Today the island hosted two tourist ships, the Blue Lagoon and Tui
Tai. Blue Lagoon arrives once a quarter and the Tui Tai comes once
per week. It was a clear crisp day with light clouds and a soft
breeze. I think last night was the coldest yet as temperatures dipped
below 70 to a nice 67. The program was to start at 9:00 am with the
canoe flotilla, group of men and women on canoes, greeting the ship.
For some reason they started at 8:00 am which was a shocker to us as
nothing in the South Pacific starts early and rarely on time. We got
a call from Samalu that the party had started and we quickly dressed
and headed to the Falekaupule to capture the performance in
mid-stride. The men and women paddled in a group of about 20 canoes
singing and beating a drum. They circled the ship while singing for
about 15 minutes then headed back to shore.
The canoe flotilla signifies the returning of the navigators after a
long voyage of searching for lands in the Pacific. Warriors who
stayed back paddle out to welcome them back with the beautiful women
singing to refresh them from a weary trip. So, in this case the Blue
Lagoon passengers where the navigators and islanders the warriors.
The 33 passengers arrived and entered under the large Talofa, hello,
sign that was especially decorated in flowers and coconut three
leaves. As they entered the Falekaupule they where garlanded. This
signifies a time of joy and the warm welcome of the community.
Loto, the councilman responsible for tourism, gave them a brief
introduction and Kelly then read a more formal introduction. I was
supposed to follow with a reading of the significance of garlanding
and the canoe flotilla but have been sick with a nasty cough and chest
infection the past couple of days. After the narratives the fatele
began. The songs lasted about 30 minutes and then they asked the
tourists to stand up and dance to a Fijian pop song. They hesitated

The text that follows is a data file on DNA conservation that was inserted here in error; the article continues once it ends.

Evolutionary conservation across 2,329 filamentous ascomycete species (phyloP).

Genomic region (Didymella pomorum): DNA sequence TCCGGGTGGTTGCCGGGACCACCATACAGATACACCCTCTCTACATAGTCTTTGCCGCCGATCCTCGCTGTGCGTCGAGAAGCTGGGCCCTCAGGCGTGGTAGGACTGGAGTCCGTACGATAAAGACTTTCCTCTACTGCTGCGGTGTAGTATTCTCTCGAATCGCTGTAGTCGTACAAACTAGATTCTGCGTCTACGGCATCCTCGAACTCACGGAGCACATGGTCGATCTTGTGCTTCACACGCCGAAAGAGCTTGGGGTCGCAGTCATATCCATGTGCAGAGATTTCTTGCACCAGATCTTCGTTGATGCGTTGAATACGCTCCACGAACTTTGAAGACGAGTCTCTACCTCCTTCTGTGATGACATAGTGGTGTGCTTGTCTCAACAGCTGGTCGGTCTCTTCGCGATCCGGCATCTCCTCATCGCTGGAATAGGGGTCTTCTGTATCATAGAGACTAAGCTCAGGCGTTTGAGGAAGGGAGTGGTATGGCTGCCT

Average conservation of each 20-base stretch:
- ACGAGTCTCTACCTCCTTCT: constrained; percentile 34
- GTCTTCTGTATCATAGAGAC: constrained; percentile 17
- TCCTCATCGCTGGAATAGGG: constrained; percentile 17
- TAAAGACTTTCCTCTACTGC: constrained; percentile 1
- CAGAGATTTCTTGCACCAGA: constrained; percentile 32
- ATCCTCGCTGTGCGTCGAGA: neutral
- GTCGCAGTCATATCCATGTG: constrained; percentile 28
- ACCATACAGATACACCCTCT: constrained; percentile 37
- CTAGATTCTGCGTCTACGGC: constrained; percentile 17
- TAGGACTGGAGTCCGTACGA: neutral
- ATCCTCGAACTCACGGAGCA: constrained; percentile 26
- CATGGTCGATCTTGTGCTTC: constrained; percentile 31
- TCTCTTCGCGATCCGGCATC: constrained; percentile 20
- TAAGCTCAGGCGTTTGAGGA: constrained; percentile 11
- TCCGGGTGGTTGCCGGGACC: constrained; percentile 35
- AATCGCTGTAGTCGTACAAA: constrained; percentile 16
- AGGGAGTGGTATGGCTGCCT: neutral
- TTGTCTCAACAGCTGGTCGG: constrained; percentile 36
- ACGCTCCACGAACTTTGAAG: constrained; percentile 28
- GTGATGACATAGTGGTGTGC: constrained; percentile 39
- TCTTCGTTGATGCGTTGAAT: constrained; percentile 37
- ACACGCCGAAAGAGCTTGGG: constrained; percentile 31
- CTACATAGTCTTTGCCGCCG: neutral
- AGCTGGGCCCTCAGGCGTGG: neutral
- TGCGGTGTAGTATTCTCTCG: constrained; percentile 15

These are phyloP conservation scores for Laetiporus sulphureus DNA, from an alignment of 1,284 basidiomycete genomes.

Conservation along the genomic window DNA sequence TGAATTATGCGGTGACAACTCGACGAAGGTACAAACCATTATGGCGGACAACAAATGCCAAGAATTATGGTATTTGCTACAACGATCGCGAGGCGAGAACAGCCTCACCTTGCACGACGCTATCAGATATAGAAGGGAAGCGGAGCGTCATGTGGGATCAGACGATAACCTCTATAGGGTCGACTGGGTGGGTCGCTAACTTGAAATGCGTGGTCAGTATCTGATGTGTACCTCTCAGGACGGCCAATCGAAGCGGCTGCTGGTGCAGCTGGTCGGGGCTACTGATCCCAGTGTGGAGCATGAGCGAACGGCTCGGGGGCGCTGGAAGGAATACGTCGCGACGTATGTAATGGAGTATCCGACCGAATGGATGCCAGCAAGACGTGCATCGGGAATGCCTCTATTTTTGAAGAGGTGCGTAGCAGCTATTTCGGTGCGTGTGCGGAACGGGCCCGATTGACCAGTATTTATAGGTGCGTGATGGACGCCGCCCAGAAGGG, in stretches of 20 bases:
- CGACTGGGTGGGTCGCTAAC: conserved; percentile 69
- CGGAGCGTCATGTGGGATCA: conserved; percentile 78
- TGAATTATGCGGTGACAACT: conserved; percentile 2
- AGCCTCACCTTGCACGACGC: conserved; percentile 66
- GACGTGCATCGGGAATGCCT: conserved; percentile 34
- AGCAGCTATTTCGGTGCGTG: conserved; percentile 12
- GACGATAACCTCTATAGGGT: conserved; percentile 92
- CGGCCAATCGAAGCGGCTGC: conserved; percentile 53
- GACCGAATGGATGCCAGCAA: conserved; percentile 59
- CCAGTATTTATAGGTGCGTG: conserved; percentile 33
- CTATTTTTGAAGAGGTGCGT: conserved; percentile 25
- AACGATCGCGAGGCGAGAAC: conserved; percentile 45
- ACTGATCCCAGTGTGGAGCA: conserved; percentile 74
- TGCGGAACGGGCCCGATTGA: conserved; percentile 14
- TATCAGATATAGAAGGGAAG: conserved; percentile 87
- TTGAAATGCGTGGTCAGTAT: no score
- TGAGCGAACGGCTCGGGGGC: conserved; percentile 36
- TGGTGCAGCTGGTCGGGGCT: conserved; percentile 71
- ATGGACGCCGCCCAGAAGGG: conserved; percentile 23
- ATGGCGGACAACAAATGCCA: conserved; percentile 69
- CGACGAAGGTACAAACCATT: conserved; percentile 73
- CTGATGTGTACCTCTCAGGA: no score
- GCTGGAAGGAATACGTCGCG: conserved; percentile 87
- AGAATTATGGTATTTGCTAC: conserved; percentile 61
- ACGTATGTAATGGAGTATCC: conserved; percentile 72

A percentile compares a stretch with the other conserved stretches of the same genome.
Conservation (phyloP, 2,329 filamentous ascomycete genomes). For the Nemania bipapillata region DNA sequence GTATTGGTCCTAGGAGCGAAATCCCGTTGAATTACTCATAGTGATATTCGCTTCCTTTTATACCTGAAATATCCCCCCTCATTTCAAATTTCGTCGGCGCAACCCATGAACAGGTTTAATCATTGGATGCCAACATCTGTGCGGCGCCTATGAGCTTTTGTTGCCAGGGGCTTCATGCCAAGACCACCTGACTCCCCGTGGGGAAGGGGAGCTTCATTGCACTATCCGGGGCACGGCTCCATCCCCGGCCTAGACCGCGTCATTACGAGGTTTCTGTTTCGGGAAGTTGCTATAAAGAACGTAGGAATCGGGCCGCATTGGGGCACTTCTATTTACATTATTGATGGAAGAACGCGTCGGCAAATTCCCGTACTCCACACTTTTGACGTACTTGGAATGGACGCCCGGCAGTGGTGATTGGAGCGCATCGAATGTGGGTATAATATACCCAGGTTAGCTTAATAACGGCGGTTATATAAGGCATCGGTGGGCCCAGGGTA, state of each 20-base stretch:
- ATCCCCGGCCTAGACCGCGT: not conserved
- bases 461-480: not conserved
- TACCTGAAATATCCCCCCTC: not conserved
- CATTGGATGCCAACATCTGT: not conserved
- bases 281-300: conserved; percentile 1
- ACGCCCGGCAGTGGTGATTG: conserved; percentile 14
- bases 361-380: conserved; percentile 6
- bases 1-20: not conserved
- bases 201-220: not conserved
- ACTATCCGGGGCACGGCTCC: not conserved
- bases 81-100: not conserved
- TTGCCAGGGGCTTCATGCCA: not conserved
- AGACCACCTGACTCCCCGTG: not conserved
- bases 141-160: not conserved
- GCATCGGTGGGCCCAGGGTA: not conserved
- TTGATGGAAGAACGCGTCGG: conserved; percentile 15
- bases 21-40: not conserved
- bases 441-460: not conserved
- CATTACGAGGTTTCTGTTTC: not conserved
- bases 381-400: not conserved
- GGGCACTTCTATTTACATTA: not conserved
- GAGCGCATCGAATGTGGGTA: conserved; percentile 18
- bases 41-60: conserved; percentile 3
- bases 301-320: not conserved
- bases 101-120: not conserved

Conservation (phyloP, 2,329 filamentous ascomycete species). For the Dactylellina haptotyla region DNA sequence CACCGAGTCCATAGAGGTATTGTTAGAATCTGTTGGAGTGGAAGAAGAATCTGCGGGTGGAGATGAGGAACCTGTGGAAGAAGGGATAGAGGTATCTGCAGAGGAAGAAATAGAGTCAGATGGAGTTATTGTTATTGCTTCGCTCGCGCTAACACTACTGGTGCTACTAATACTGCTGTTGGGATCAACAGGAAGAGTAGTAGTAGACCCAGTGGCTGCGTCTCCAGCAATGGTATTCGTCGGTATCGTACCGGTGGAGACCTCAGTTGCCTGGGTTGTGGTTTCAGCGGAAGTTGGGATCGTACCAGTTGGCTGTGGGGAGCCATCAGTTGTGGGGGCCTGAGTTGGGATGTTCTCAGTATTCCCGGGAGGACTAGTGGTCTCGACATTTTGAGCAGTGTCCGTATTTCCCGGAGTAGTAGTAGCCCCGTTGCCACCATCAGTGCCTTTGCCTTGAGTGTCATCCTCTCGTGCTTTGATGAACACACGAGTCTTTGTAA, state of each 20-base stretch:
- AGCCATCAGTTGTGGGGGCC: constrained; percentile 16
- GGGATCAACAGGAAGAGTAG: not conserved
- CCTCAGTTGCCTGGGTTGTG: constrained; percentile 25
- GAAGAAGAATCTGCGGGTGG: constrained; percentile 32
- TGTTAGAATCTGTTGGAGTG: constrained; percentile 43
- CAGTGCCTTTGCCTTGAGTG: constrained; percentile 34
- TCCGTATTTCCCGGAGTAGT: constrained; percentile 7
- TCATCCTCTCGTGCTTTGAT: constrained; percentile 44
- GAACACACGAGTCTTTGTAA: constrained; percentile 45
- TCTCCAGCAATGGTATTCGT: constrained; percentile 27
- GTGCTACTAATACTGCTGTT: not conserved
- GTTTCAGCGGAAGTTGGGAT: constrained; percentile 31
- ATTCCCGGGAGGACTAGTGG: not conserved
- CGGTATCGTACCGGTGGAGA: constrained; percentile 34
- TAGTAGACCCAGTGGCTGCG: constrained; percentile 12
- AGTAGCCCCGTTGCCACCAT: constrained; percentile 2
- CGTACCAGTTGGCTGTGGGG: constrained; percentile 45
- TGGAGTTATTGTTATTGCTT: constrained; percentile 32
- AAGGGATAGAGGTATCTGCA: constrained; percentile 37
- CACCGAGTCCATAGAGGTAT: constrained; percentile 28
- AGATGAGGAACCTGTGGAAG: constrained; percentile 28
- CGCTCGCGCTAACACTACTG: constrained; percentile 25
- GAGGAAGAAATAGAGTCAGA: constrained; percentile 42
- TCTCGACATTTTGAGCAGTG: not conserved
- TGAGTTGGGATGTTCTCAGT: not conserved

but once it got started really grooved, thanks to the dancing of a
couple of islanders who joined in.
The boys then performed a Fijian meke, dance, complete with war clubs
and grass skirts. The older boys followed up with another meke with
fans. They were very good and had just learned the songs last night.
Most of the performers had left yesterday off to Nadi for a sports
competition in Rugby and Netball.
After the mekes a young women danced solo to a traditionally
Polynesian dance song. She was very good and could shake her hips
with the best of them. A couple of Rotuman, the other Polynesian
island in Fiji but much further to the north, men jumped in and joined
her in the dancing.
After the dancing the women displayed their handicrafts such as
handbags, baskets, mats, doormats, turtles crafted from voi voi
leaves, necklaces from seashells, shells, and wood carved masks and
canoes. It was all very well made. The women were given a grant by
the government to build a women’s craft center adjacent to the
falekaupule where they will be able to display their products and make
the handicrafts as a group. One of our projects will be assisting
with marketing and selling of the products. Often tourist come to the
island for the sole purpose of purchasing the handicrafts.
We met several nice tourists from the Blue Lagoon. One man was from
Italy with his family of four and another nice fellow was from New
Zealand with his wife. They asked a lot of questions about the island
and the Italians want to come back and stay for a month during their
next holiday. Most from the Blue Lagoon were families while the Tui
Tai seems to have singles and couples only with only a few families.